It was a long climb up the face of the building, and one fraught with much danger, but there was no other way, and so I essayed the task. The fact that Barsoomian architecture is extremely ornate made the feat much simpler than I had anticipated, since I found ornamental ledges and projections which fairly formed a perfect ladder for me all the way to the eaves of the building. Here I met my first real obstacle. The eaves projected nearly twenty feet from the wall to which I clung, and though I encircled the great building I could find no opening through them.
The top floor was alight, and filled with soldiers engaged in the pastimes of their kind; I could not, therefore, reach the roof through the building.
There was one slight, desperate chance, and that I decided I must take—it was for Dejah Thoris, and no man has lived who would not risk a thousand deaths for such as she.
Clinging to the wall with my feet and one hand, I unloosened one of the long leather straps of my trappings at the end of which dangled a great hook by which air sailors are hung to the sides and bottoms of their craft for various purposes of repair, and by means of which landing parties are lowered to the ground from the battleships.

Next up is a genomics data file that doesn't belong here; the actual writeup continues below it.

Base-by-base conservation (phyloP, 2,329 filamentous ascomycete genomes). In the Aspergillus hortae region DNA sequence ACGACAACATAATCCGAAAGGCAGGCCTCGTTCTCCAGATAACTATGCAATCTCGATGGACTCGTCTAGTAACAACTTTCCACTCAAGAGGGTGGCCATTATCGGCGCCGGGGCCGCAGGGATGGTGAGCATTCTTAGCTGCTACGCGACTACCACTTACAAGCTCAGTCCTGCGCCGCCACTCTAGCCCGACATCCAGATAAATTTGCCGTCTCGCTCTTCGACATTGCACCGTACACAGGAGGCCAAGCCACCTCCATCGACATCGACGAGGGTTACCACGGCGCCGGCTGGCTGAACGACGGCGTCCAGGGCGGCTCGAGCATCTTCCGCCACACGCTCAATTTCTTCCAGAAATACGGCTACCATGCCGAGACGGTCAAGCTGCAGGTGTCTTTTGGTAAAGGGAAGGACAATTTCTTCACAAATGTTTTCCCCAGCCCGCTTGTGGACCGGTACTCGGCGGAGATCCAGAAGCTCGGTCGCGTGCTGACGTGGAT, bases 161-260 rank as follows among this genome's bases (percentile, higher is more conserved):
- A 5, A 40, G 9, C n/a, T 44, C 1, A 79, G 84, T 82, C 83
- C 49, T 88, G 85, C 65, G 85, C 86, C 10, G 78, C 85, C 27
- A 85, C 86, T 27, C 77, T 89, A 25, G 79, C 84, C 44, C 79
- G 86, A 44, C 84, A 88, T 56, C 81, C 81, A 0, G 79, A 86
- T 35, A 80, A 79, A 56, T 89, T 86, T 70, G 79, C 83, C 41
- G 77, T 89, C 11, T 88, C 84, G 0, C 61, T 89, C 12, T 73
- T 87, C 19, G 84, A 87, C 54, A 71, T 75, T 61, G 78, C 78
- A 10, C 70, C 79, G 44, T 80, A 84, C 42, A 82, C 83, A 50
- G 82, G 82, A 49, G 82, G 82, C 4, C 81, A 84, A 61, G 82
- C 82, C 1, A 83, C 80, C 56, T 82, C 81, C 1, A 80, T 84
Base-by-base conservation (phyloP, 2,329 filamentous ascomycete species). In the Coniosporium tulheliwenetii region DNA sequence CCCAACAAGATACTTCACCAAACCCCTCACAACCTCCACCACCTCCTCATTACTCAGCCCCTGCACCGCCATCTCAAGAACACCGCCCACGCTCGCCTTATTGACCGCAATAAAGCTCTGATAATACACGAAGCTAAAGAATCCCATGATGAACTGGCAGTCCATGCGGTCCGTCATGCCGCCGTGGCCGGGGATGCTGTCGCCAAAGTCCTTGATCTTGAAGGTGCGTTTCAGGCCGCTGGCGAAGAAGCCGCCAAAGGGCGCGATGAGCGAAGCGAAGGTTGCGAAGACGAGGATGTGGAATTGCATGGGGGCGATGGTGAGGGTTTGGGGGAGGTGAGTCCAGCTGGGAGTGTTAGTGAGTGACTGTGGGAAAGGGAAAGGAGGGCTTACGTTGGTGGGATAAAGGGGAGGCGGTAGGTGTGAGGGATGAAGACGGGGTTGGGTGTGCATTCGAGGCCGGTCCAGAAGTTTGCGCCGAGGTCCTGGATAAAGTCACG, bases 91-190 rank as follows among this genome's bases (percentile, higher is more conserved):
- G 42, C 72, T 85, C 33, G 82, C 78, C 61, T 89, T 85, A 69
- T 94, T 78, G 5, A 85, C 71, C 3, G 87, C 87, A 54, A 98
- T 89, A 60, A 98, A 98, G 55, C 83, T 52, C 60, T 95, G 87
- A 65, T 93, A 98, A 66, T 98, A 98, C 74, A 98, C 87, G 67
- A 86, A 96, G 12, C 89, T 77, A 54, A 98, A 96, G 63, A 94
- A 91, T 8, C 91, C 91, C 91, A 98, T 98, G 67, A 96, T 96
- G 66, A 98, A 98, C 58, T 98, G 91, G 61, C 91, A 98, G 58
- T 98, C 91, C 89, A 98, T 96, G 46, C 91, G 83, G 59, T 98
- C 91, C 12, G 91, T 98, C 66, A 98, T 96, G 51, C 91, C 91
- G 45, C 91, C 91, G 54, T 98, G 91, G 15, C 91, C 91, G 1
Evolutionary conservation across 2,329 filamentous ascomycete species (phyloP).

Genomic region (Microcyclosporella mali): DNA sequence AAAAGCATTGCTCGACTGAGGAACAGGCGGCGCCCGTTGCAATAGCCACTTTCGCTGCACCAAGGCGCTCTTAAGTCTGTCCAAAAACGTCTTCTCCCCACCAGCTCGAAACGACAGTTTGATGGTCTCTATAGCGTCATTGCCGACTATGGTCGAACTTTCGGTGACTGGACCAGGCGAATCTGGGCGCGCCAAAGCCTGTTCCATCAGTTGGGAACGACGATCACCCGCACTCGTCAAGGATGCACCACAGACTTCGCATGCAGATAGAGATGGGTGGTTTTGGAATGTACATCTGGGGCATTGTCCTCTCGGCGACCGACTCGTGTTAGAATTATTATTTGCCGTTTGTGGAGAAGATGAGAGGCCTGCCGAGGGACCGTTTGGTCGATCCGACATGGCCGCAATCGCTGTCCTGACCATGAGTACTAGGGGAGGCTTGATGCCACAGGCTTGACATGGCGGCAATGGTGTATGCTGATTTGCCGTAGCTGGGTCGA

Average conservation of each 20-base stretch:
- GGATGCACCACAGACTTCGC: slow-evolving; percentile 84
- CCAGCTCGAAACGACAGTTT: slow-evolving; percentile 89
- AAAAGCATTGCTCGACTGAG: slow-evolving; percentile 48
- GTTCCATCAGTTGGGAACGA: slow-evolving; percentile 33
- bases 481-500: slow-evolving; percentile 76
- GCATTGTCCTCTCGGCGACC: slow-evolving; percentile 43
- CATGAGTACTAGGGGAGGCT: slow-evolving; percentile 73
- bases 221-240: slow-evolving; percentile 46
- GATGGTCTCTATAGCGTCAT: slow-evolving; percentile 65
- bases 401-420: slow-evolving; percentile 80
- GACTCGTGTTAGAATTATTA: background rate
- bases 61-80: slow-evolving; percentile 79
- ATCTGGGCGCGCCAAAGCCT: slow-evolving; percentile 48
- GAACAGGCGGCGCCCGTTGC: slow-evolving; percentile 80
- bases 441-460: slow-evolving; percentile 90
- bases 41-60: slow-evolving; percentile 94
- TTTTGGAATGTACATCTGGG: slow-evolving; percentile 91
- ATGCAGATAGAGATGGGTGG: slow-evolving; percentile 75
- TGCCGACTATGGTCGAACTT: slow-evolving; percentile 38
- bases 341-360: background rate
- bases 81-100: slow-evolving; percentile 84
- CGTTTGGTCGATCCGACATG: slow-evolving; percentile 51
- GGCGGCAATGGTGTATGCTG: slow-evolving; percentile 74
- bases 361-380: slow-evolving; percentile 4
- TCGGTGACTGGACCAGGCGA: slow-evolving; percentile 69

I swung this hook cautiously to the roof several times before it finally found lodgment; gently I pulled on it to strengthen its hold, but whether it would bear the weight of my body I did not know. It might be barely caught upon the very outer verge of the roof, so that as my body swung out at the end of the strap it would slip off and launch me to the pavement a thousand feet below.
An instant I hesitated, and then, releasing my grasp upon the supporting ornament, I swung out into space at the end of the strap. Far below me lay the brilliantly lighted streets, the hard pavements, and death. There was a little jerk at the top of the supporting eaves, and a nasty slipping, grating sound which turned me cold with apprehension; then the hook caught and I was safe.